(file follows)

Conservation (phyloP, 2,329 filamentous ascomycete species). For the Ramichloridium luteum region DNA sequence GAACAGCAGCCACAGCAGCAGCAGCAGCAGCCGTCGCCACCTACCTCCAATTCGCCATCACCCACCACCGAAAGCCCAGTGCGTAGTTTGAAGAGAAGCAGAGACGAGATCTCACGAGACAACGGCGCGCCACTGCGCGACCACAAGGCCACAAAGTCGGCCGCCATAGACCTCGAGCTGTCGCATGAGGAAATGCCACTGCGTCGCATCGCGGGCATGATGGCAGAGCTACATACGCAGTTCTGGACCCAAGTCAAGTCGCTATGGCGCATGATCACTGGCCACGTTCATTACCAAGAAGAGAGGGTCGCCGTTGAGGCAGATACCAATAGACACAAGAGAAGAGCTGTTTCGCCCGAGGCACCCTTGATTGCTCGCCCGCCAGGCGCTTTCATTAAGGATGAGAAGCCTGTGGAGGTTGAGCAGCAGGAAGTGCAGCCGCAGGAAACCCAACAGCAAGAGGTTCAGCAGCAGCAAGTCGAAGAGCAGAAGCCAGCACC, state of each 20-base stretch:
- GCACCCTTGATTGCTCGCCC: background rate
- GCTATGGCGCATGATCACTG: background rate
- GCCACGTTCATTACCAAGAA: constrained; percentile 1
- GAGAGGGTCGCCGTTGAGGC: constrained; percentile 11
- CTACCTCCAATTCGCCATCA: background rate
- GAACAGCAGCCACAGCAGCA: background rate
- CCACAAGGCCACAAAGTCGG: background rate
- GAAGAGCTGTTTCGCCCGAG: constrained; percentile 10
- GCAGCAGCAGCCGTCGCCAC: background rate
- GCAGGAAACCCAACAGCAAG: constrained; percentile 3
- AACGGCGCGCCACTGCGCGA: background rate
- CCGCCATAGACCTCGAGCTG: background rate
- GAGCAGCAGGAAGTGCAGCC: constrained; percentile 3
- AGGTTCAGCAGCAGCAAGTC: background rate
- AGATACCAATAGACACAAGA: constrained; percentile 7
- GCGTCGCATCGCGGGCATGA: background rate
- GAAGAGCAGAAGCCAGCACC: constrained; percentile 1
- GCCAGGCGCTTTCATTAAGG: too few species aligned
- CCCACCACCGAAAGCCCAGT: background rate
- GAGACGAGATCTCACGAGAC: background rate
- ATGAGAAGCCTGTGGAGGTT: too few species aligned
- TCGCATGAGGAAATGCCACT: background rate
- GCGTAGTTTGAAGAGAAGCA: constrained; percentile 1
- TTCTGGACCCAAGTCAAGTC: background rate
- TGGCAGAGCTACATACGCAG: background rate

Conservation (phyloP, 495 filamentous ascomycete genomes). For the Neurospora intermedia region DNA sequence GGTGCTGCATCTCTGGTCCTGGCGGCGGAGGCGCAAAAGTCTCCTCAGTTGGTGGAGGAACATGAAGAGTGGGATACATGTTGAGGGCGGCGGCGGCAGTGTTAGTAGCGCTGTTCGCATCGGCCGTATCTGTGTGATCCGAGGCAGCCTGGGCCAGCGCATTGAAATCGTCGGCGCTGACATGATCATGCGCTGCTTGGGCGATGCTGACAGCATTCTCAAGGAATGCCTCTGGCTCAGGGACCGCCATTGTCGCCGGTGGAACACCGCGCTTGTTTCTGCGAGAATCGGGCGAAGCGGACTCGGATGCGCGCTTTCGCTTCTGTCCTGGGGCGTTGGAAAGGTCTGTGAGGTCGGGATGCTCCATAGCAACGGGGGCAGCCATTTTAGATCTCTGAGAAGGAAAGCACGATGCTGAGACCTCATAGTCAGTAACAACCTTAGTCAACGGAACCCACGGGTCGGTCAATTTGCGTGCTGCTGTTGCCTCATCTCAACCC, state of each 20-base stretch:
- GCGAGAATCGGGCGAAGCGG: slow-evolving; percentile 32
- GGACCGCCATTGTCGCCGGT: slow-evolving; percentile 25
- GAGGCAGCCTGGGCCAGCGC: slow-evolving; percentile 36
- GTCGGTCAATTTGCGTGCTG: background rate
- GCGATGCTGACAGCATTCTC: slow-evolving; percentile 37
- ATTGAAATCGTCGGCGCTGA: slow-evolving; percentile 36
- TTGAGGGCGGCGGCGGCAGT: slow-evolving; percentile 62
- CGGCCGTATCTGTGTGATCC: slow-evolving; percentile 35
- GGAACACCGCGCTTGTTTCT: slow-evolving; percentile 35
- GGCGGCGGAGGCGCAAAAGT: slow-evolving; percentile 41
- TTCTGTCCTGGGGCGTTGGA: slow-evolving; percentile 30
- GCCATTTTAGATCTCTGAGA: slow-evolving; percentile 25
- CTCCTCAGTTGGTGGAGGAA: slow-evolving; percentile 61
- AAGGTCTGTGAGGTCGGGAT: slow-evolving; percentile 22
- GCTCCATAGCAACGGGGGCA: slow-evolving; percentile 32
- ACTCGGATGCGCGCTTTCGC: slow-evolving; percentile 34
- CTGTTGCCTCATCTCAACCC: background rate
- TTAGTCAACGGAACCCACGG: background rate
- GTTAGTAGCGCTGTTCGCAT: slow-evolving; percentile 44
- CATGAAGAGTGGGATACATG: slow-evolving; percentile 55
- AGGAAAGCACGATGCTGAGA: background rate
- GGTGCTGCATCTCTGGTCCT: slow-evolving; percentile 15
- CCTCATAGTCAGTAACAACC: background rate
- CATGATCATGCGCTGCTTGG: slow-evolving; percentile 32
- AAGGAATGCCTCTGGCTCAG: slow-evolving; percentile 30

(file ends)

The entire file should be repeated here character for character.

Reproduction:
Conservation (phyloP, 2,329 filamentous ascomycete species). For the Ramichloridium luteum region DNA sequence GAACAGCAGCCACAGCAGCAGCAGCAGCAGCCGTCGCCACCTACCTCCAATTCGCCATCACCCACCACCGAAAGCCCAGTGCGTAGTTTGAAGAGAAGCAGAGACGAGATCTCACGAGACAACGGCGCGCCACTGCGCGACCACAAGGCCACAAAGTCGGCCGCCATAGACCTCGAGCTGTCGCATGAGGAAATGCCACTGCGTCGCATCGCGGGCATGATGGCAGAGCTACATACGCAGTTCTGGACCCAAGTCAAGTCGCTATGGCGCATGATCACTGGCCACGTTCATTACCAAGAAGAGAGGGTCGCCGTTGAGGCAGATACCAATAGACACAAGAGAAGAGCTGTTTCGCCCGAGGCACCCTTGATTGCTCGCCCGCCAGGCGCTTTCATTAAGGATGAGAAGCCTGTGGAGGTTGAGCAGCAGGAAGTGCAGCCGCAGGAAACCCAACAGCAAGAGGTTCAGCAGCAGCAAGTCGAAGAGCAGAAGCCAGCACC, state of each 20-base stretch:
- GCACCCTTGATTGCTCGCCC: background rate
- GCTATGGCGCATGATCACTG: background rate
- GCCACGTTCATTACCAAGAA: constrained; percentile 1
- GAGAGGGTCGCCGTTGAGGC: constrained; percentile 11
- CTACCTCCAATTCGCCATCA: background rate
- GAACAGCAGCCACAGCAGCA: background rate
- CCACAAGGCCACAAAGTCGG: background rate
- GAAGAGCTGTTTCGCCCGAG: constrained; percentile 10
- GCAGCAGCAGCCGTCGCCAC: background rate
- GCAGGAAACCCAACAGCAAG: constrained; percentile 3
- AACGGCGCGCCACTGCGCGA: background rate
- CCGCCATAGACCTCGAGCTG: background rate
- GAGCAGCAGGAAGTGCAGCC: constrained; percentile 3
- AGGTTCAGCAGCAGCAAGTC: background rate
- AGATACCAATAGACACAAGA: constrained; percentile 7
- GCGTCGCATCGCGGGCATGA: background rate
- GAAGAGCAGAAGCCAGCACC: constrained; percentile 1
- GCCAGGCGCTTTCATTAAGG: too few species aligned
- CCCACCACCGAAAGCCCAGT: background rate
- GAGACGAGATCTCACGAGAC: background rate
- ATGAGAAGCCTGTGGAGGTT: too few species aligned
- TCGCATGAGGAAATGCCACT: background rate
- GCGTAGTTTGAAGAGAAGCA: constrained; percentile 1
- TTCTGGACCCAAGTCAAGTC: background rate
- TGGCAGAGCTACATACGCAG: background rate

Conservation (phyloP, 495 filamentous ascomycete genomes). For the Neurospora intermedia region DNA sequence GGTGCTGCATCTCTGGTCCTGGCGGCGGAGGCGCAAAAGTCTCCTCAGTTGGTGGAGGAACATGAAGAGTGGGATACATGTTGAGGGCGGCGGCGGCAGTGTTAGTAGCGCTGTTCGCATCGGCCGTATCTGTGTGATCCGAGGCAGCCTGGGCCAGCGCATTGAAATCGTCGGCGCTGACATGATCATGCGCTGCTTGGGCGATGCTGACAGCATTCTCAAGGAATGCCTCTGGCTCAGGGACCGCCATTGTCGCCGGTGGAACACCGCGCTTGTTTCTGCGAGAATCGGGCGAAGCGGACTCGGATGCGCGCTTTCGCTTCTGTCCTGGGGCGTTGGAAAGGTCTGTGAGGTCGGGATGCTCCATAGCAACGGGGGCAGCCATTTTAGATCTCTGAGAAGGAAAGCACGATGCTGAGACCTCATAGTCAGTAACAACCTTAGTCAACGGAACCCACGGGTCGGTCAATTTGCGTGCTGCTGTTGCCTCATCTCAACCC, state of each 20-base stretch:
- GCGAGAATCGGGCGAAGCGG: slow-evolving; percentile 32
- GGACCGCCATTGTCGCCGGT: slow-evolving; percentile 25
- GAGGCAGCCTGGGCCAGCGC: slow-evolving; percentile 36
- GTCGGTCAATTTGCGTGCTG: background rate
- GCGATGCTGACAGCATTCTC: slow-evolving; percentile 37
- ATTGAAATCGTCGGCGCTGA: slow-evolving; percentile 36
- TTGAGGGCGGCGGCGGCAGT: slow-evolving; percentile 62
- CGGCCGTATCTGTGTGATCC: slow-evolving; percentile 35
- GGAACACCGCGCTTGTTTCT: slow-evolving; percentile 35
- GGCGGCGGAGGCGCAAAAGT: slow-evolving; percentile 41
- TTCTGTCCTGGGGCGTTGGA: slow-evolving; percentile 30
- GCCATTTTAGATCTCTGAGA: slow-evolving; percentile 25
- CTCCTCAGTTGGTGGAGGAA: slow-evolving; percentile 61
- AAGGTCTGTGAGGTCGGGAT: slow-evolving; percentile 22
- GCTCCATAGCAACGGGGGCA: slow-evolving; percentile 32
- ACTCGGATGCGCGCTTTCGC: slow-evolving; percentile 34
- CTGTTGCCTCATCTCAACCC: background rate
- TTAGTCAACGGAACCCACGG: background rate
- GTTAGTAGCGCTGTTCGCAT: slow-evolving; percentile 44
- CATGAAGAGTGGGATACATG: slow-evolving; percentile 55
- AGGAAAGCACGATGCTGAGA: background rate
- GGTGCTGCATCTCTGGTCCT: slow-evolving; percentile 15
- CCTCATAGTCAGTAACAACC: background rate
- CATGATCATGCGCTGCTTGG: slow-evolving; percentile 32
- AAGGAATGCCTCTGGCTCAG: slow-evolving; percentile 30